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25 Books from Leiden That Changed the World
Books That Made History highlights twenty-five books published in Leiden or written by a Leiden scholar or alumnus, that have a strong connection to Leiden’s academic history, from the founding of Leiden University in 1575 to the present day. These books have a lasting, global impact on our way of thinking, and are relevant up to this day. The books are described from a contemporary perspective in order to elicit the reader's sense of wonder that the contemporary ideas and insights anchored in the books are inextricably linked to the publication in which they were first made public to the world.
Anyone who has studied the history of the Reformation, the book and communication will have come across or been influenced by Andrew Pettegree’s contributions to these fields. The essays in this Festschrift have been commissioned to cover the broad scope of Pettegree’s areas of interest and expertise, and to reflect and build upon them. The pieces, written by forty-three scholars based at over thirty institutions, are organised around nine key themes, ranging from the intersections of religion and print to the history of book collecting, the periodical press and pioneering book historical research methodologies.
This second volume contains twenty-seven essays. Together with the first volume, 'Reformation, Religious Culture and Print in Early Modern Europe: Essays in Honour of Andrew Pettegree, Volume 1', it offers a comprehensive survey of the state of current scholarship on religion, printing and media change in early modern Europe.

Contributors to this volume: Renaud Adam, Jacob Baxter, Natasha Constantinidou, Hanna de Lange, Arthur der Weduwen, Paul Dijstelberge, Shanti Graheli, Earle Havens, Paul Hoftijzer, Graeme Kemp, Justyna Kiliańczyk-Zięba, Joop Koopmans, Nina Lamal, Saskia Limbach, Karin Maag, Alicia Montoya, Angela Nuovo, John Sibbald, Joke Spaans, Drew Thomas, Sandra Toffolo, Arjan van Dijk, Michiel van Groesen, Steven Van Impe, Malcolm Walsby, and Alexander Wilkinson.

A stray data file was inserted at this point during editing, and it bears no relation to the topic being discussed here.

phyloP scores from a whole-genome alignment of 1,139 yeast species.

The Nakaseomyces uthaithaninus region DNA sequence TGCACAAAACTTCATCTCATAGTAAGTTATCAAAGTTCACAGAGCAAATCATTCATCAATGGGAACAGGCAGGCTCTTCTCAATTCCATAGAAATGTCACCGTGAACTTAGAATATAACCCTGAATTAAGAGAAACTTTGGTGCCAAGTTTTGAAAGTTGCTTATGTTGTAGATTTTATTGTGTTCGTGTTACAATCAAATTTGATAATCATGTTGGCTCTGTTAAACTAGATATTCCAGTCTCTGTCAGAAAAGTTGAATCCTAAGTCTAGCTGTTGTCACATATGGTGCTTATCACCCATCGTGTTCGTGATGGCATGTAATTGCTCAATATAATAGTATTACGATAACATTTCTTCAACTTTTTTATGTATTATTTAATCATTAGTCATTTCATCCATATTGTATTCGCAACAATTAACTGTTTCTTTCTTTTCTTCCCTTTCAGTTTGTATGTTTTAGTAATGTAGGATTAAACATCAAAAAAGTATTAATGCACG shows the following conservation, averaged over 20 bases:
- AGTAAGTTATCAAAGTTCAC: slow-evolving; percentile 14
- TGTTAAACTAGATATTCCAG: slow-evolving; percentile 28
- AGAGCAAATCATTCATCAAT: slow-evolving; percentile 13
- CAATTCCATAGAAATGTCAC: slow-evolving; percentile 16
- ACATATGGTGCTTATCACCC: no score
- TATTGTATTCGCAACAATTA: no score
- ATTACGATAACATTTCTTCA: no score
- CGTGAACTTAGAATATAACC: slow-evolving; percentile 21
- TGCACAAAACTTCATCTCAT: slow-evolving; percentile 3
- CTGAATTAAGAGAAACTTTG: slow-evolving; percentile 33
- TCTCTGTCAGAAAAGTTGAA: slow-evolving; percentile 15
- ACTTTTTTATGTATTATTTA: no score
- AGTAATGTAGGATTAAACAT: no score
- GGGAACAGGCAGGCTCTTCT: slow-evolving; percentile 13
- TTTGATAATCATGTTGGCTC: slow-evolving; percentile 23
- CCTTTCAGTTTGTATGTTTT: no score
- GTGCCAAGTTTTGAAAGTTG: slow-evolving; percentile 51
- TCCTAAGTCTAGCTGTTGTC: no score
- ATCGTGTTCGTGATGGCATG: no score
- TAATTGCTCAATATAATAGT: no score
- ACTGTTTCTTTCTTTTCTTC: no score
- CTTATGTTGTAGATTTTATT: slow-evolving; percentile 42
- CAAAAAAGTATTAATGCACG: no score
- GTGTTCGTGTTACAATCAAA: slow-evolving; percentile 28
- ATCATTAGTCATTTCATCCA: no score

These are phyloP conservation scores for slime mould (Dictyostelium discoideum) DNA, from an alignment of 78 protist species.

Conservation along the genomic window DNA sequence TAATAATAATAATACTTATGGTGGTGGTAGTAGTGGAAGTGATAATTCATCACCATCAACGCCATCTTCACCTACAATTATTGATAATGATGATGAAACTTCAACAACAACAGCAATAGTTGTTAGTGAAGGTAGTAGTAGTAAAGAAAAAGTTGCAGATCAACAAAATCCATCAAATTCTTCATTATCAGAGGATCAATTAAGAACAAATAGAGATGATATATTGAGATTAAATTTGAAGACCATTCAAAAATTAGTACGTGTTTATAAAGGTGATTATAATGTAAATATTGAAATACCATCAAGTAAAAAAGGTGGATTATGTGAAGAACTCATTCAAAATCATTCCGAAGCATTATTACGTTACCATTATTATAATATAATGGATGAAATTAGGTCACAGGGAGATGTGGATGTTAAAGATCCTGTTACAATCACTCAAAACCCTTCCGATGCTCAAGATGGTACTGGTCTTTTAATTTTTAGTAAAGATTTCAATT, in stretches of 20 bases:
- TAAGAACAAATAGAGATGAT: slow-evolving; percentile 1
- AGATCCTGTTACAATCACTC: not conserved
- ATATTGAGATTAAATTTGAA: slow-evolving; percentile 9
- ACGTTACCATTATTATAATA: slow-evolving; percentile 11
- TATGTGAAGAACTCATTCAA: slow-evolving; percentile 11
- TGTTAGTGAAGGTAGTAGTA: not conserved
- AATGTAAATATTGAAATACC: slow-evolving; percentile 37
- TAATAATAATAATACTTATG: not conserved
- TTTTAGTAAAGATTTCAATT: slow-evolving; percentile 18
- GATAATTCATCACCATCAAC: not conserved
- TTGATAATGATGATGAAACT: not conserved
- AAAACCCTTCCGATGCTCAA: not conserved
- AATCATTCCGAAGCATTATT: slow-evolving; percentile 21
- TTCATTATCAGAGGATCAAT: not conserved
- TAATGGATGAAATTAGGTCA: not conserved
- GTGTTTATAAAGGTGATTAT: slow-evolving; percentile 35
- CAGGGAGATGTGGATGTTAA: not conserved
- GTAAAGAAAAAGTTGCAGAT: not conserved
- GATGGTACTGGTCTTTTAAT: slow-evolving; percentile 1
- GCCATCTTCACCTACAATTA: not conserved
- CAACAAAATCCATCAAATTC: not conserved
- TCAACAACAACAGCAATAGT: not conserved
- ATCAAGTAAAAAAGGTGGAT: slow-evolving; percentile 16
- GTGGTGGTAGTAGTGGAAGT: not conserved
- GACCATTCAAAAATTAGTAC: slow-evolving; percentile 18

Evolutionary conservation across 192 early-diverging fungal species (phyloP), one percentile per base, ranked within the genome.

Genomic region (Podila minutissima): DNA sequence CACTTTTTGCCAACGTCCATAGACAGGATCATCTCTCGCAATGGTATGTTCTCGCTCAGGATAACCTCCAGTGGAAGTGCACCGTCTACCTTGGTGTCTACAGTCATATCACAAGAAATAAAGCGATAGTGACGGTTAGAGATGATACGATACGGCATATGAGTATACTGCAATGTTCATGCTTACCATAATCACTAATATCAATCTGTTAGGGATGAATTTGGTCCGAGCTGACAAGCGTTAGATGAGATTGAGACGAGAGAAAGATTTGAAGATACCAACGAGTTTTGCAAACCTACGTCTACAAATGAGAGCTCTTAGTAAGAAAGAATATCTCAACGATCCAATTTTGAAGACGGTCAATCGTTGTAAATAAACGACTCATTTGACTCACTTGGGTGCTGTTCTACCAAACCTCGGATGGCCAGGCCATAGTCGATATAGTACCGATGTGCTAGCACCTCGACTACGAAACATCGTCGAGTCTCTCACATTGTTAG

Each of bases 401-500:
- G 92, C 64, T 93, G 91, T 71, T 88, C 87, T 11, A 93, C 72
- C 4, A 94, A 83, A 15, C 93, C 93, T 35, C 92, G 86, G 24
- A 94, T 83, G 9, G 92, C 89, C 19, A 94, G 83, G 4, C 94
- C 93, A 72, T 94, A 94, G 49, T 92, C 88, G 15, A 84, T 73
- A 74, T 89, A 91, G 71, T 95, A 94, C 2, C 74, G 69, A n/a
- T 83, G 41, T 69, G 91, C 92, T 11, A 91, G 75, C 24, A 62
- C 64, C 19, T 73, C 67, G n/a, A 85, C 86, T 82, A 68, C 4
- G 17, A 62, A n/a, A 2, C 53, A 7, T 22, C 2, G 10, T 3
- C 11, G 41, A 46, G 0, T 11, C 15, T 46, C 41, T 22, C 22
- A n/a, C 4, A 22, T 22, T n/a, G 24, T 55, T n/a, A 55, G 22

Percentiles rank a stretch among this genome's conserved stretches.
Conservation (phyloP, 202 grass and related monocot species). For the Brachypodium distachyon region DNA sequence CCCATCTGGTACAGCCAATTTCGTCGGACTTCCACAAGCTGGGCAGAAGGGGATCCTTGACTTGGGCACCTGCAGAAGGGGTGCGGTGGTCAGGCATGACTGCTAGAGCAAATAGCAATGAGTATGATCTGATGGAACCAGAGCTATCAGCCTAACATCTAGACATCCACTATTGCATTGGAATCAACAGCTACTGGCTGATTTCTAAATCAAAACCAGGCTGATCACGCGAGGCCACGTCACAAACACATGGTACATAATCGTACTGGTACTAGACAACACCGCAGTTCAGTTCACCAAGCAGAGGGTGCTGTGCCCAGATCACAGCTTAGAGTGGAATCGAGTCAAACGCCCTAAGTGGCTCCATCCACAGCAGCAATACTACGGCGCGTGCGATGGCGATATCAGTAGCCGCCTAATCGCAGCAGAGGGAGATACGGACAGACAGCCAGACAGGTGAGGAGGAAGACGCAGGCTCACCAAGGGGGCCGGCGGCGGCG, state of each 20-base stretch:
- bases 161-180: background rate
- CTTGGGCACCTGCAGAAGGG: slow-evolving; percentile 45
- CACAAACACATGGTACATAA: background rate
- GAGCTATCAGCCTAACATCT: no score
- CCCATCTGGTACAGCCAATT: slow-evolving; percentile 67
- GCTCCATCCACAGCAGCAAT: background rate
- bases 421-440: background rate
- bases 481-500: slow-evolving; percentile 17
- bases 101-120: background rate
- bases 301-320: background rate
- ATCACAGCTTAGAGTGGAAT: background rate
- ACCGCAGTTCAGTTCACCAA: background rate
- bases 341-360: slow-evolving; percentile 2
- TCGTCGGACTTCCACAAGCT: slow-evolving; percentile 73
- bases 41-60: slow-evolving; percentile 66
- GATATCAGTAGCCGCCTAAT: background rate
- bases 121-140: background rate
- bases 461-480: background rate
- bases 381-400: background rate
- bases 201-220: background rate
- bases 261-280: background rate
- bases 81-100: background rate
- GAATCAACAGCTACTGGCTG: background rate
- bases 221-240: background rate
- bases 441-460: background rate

Anyone who has studied the history of the Reformation, the book and communication will have come across or been influenced by Andrew Pettegree’s contributions to these fields. The forty-four essays in this Festschrift and its companion volume have been commissioned to cover the broad scope of Pettegree’s areas of interest and expertise, and to reflect and build upon them. The pieces, written by forty-three scholars based at over thirty institutions, are organised around nine key themes, ranging from the intersections of religion and print to the history of book collecting, the periodical press and pioneering book historical research methodologies.
This first volume contains nineteen essays. Together with the second volume, 'The Book World of Early Modern Europe: Essays in Honour of Andrew Pettegree, Volume 2', it offers a wid-ranging survey of the state of current scholarship on religion, printing and media change in early modern Europe.

Contributors to this volume: Riccardo Bavaj, Flavia Bruni, Arthur der Weduwen, Alastair Duke, Bruce Gordon, Brian Hanson, Mack Holt, Richard Kirwan, Katell Lavéant, Ian Maclean, Guido Marnef, Jonathan Reid, Alec Ryrie, Grant Tapsell, Margo Todd, Natale Vacalebre, Arjan van Dijk, Malcolm Walsby, and Elise Watson.
A Festschrift on the Occasion of the 50th Anniversary of BETH
Volume Editors: , , and